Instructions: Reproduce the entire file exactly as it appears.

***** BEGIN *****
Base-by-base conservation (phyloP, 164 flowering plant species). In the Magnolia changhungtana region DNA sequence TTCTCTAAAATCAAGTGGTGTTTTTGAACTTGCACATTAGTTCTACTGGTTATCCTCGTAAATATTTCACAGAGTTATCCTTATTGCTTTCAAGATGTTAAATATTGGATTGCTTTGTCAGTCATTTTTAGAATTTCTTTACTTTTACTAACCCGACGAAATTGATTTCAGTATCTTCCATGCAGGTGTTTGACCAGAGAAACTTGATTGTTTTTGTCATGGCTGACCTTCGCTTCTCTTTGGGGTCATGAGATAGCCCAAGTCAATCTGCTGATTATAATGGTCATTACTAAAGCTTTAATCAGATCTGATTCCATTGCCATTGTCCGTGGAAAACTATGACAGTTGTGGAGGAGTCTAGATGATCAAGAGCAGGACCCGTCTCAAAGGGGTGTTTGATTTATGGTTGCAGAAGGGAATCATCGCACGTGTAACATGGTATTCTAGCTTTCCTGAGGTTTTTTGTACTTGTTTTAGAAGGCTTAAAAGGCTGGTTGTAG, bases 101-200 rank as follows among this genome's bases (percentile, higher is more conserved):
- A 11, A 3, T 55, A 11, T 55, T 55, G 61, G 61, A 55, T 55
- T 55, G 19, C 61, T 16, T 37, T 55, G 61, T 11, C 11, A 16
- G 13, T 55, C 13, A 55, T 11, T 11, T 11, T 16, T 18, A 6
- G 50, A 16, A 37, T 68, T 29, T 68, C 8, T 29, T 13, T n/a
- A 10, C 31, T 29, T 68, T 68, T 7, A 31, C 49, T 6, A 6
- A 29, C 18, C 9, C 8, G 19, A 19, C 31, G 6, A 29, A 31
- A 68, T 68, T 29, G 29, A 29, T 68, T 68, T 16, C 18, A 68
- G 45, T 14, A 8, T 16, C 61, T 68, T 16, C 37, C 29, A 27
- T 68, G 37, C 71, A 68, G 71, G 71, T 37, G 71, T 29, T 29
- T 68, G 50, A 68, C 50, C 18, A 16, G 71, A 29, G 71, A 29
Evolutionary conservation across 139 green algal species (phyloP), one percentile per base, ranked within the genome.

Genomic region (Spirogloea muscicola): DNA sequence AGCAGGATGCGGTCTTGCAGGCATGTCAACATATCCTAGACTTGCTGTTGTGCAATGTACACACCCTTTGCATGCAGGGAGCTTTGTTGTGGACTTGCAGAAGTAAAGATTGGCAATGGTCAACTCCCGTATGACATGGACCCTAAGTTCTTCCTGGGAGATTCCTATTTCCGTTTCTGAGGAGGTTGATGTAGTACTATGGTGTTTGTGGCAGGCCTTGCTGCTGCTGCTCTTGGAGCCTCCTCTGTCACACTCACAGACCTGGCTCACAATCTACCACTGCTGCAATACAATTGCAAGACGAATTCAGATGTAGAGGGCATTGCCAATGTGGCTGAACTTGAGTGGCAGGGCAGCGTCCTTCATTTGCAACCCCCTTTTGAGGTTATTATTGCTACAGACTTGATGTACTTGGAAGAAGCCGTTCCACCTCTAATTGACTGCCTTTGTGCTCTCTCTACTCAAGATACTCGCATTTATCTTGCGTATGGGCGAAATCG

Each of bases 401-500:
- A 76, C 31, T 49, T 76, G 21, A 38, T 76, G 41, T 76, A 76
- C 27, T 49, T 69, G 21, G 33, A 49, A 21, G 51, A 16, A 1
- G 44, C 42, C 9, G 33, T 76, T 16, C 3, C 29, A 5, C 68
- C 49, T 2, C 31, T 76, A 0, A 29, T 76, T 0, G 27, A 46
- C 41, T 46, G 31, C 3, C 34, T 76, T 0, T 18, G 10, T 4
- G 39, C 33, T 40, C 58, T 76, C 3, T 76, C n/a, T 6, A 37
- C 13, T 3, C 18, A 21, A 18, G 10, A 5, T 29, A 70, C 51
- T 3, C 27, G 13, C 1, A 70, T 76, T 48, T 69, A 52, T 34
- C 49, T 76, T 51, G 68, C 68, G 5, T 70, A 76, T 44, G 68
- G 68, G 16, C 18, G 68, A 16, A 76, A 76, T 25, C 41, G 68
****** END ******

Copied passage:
Base-by-base conservation (phyloP, 164 flowering plant species). In the Magnolia changhungtana region DNA sequence TTCTCTAAAATCAAGTGGTGTTTTTGAACTTGCACATTAGTTCTACTGGTTATCCTCGTAAATATTTCACAGAGTTATCCTTATTGCTTTCAAGATGTTAAATATTGGATTGCTTTGTCAGTCATTTTTAGAATTTCTTTACTTTTACTAACCCGACGAAATTGATTTCAGTATCTTCCATGCAGGTGTTTGACCAGAGAAACTTGATTGTTTTTGTCATGGCTGACCTTCGCTTCTCTTTGGGGTCATGAGATAGCCCAAGTCAATCTGCTGATTATAATGGTCATTACTAAAGCTTTAATCAGATCTGATTCCATTGCCATTGTCCGTGGAAAACTATGACAGTTGTGGAGGAGTCTAGATGATCAAGAGCAGGACCCGTCTCAAAGGGGTGTTTGATTTATGGTTGCAGAAGGGAATCATCGCACGTGTAACATGGTATTCTAGCTTTCCTGAGGTTTTTTGTACTTGTTTTAGAAGGCTTAAAAGGCTGGTTGTAG, bases 101-200 rank as follows among this genome's bases (percentile, higher is more conserved):
- A 11, A 3, T 55, A 11, T 55, T 55, G 61, G 61, A 55, T 55
- T 55, G 19, C 61, T 16, T 37, T 55, G 61, T 11, C 11, A 16
- G 13, T 55, C 13, A 55, T 11, T 11, T 11, T 16, T 18, A 6
- G 50, A 16, A 37, T 68, T 29, T 68, C 8, T 29, T 13, T n/a
- A 10, C 31, T 29, T 68, T 68, T 7, A 31, C 49, T 6, A 6
- A 29, C 18, C 9, C 8, G 19, A 19, C 31, G 6, A 29, A 31
- A 68, T 68, T 29, G 29, A 29, T 68, T 68, T 16, C 18, A 68
- G 45, T 14, A 8, T 16, C 61, T 68, T 16, C 37, C 29, A 27
- T 68, G 37, C 71, A 68, G 71, G 71, T 37, G 71, T 29, T 29
- T 68, G 50, A 68, C 50, C 18, A 16, G 71, A 29, G 71, A 29
Evolutionary conservation across 139 green algal species (phyloP), one percentile per base, ranked within the genome.

Genomic region (Spirogloea muscicola): DNA sequence AGCAGGATGCGGTCTTGCAGGCATGTCAACATATCCTAGACTTGCTGTTGTGCAATGTACACACCCTTTGCATGCAGGGAGCTTTGTTGTGGACTTGCAGAAGTAAAGATTGGCAATGGTCAACTCCCGTATGACATGGACCCTAAGTTCTTCCTGGGAGATTCCTATTTCCGTTTCTGAGGAGGTTGATGTAGTACTATGGTGTTTGTGGCAGGCCTTGCTGCTGCTGCTCTTGGAGCCTCCTCTGTCACACTCACAGACCTGGCTCACAATCTACCACTGCTGCAATACAATTGCAAGACGAATTCAGATGTAGAGGGCATTGCCAATGTGGCTGAACTTGAGTGGCAGGGCAGCGTCCTTCATTTGCAACCCCCTTTTGAGGTTATTATTGCTACAGACTTGATGTACTTGGAAGAAGCCGTTCCACCTCTAATTGACTGCCTTTGTGCTCTCTCTACTCAAGATACTCGCATTTATCTTGCGTATGGGCGAAATCG

Each of bases 401-500:
- A 76, C 31, T 49, T 76, G 21, A 38, T 76, G 41, T 76, A 76
- C 27, T 49, T 69, G 21, G 33, A 49, A 21, G 51, A 16, A 1
- G 44, C 42, C 9, G 33, T 76, T 16, C 3, C 29, A 5, C 68
- C 49, T 2, C 31, T 76, A 0, A 29, T 76, T 0, G 27, A 46
- C 41, T 46, G 31, C 3, C 34, T 76, T 0, T 18, G 10, T 4
- G 39, C 33, T 40, C 58, T 76, C 3, T 76, C n/a, T 6, A 37
- C 13, T 3, C 18, A 21, A 18, G 10, A 5, T 29, A 70, C 51
- T 3, C 27, G 13, C 1, A 70, T 76, T 48, T 69, A 52, T 34
- C 49, T 76, T 51, G 68, C 68, G 5, T 70, A 76, T 44, G 68
- G 68, G 16, C 18, G 68, A 16, A 76, A 76, T 25, C 41, G 68